Failing Their Yelp Reviews: Who’s in Charge of These National Parks, Anyway?


Ah, spring… time to dust off those REI hiking boots and head outdoors. Time for rangers at two of Washington’s three national parks to gear up for the hordes soon to arrive. (Not so much at North Cascades National Park, which attracts only about 30,000 visitors in a good year, compared with around 3 million each at Mount Rainier and Olympic National Park. Go figure.)

Image by Subpar Parks Project

Crowds or no, most national park visitors probably come away refreshed, awe-inspired, and glad they went. But not all. No, in a world where the band Nickelback sells more than 50 million albums, there truly is no accounting for the taste of some people. And some of them are completely underwhelmed by our national parks.

We know this thanks—if that’s the wordto Google Reviews, Tripadvisor, and Yelp. On these sitesamong the many four-star and five-star reviews of our parksone finds a smattering of comments from visitors who maybe should have stayed home.

“More like a huge city park with a little Disney thrown in for all the children” is how Mt. Rainier struck a TripAdvisor reviewer from Eugene, Oregon, who gives the park one star and dismisses all 236,000 acres, 97 percent of them wilderness, as “a one-trick pony.” On Yelp, “Big D.” of Seattle shrugs off the 14,411-foot height of the Cascades’ tallest peak. “I’ve seen bigger mountains,” he writes.

Image by Subpar Parks Project

Other Rainier reviewers complain about waiting in traffic to gain admission, about the price thereof ($30 per vehicle), and about the quality of food on offer at the visitors’ center in Paradise on the mountain’s south slope. Paradise does not live up to its billing, according to “Monica R.” of Austin, Texas, venting on Yelp. “Worst national park I have ever been to in my life,” she writes.

Maybe, to set reasonable expectations, Paradise could be renamed Purgatory. Just a thought.

Olympic National Park fares no better in the court of Internet troll opinion. “This park could be much more tourist friendly,” yelps “Sheila J.” of Onalaska, Wisconsin, without getting into specifics. “Tina L.” from Mexico City complains of having to pay admission just “to see a bunch of trees,” adding, “You really have to have a knack for nature if you’re going to visit this park.”

Hard to argue with that.

North Cascades, with just one percent of the visitor volume of Washington’s other national parks, draws far fewer online comments, but among them are some doozies. “Park is a disgrace,” opines “Missy Lee” on TripAdvisor. Visiting from San Jose, California, “Geminicam” is “unimpressed,” questioning why North Cascades deserves national park status.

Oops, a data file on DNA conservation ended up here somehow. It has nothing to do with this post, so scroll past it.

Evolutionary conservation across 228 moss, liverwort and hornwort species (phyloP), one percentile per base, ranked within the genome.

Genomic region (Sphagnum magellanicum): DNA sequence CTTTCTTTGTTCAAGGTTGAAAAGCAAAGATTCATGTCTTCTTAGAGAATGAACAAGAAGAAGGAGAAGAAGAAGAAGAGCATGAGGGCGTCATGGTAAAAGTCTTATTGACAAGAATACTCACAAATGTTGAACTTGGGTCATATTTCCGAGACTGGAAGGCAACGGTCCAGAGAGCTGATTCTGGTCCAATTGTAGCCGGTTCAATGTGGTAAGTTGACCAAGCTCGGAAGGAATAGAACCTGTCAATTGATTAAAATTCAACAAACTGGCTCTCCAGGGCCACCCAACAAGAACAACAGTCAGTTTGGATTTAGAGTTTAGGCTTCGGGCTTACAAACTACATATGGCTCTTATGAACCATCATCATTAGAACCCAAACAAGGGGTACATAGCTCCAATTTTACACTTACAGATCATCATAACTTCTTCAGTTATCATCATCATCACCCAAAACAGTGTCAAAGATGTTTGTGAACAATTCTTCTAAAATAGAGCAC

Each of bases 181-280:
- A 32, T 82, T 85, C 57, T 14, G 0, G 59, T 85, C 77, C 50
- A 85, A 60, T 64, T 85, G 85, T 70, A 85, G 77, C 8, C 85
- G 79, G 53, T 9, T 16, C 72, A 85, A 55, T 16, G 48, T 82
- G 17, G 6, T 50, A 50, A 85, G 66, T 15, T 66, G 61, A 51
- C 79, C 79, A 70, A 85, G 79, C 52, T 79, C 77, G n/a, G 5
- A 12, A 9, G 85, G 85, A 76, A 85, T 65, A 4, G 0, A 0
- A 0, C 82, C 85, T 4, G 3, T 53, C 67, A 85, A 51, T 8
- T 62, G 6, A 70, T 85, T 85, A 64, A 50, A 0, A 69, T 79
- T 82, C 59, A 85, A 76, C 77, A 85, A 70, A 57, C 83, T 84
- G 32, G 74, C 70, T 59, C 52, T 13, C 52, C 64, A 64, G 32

Image by Subpar Parks Project

Pans of parks might seem an unlikely basis for a thriving business. But such they have become in the hands of a young graphic artist, Amber Share. (Yes, that’s her real name.) Five years ago, she started the Subpar Parks Project, a series of books, posters, calendars, and postcards, featuring choice lines from one-star reviews of national parks nationwide. I think they’re so funny because people had really high expectations, and nature doesn’t always cooperate,” Share told The Washington Post. “Sometimes you can make the choice to embrace what it actually is, and other times it’s just going to really make you mad.”

Share says some national park visitors centers now carry Subpar Parks books. They’re for sale on Amazon, too, where they have attracted thousands of customer reviews, most of them favorable, but also some one stars.

Of course.

Barry Mitzman
Barry Mitzman
Barry is best known as a Peabody Award-winning TV producer and moderator.


  1. I think that alot of folks who post negative reviews are trying to feel powerful. Also, alot of folks who electronically vote via the ap posted, do so without actually knowing the issues.

  2. What is the purpose of publishing sound offs from dumb, intemperate people who’ve obviously done no advance research on their park destinations, and learned nothing while there?
    I’m reminded of physician and great-white-hunter who was friend of my parents in Bellingham. Based on stop while returning from killing things in Africa, he opined: “London stinks.”.
    An antidote: Visit backcountry desk at Port Angeles visitor center and talk to growing number of folk heading for Olympic National Park following surveys showing it offers greatest diversity of attractions in NPS system.

  3. There’s just no way to top ‘can’t see the forest because of the trees’ statements. When I have a curmudgeonly attitude, I can just think ‘stay away’ to all those people who don’t like national parks. Fewer people might just suit me. I’m not a fan of so-called ‘theme parks,’ either, but I won’t give them bad reviews; I’ll just not visit them.


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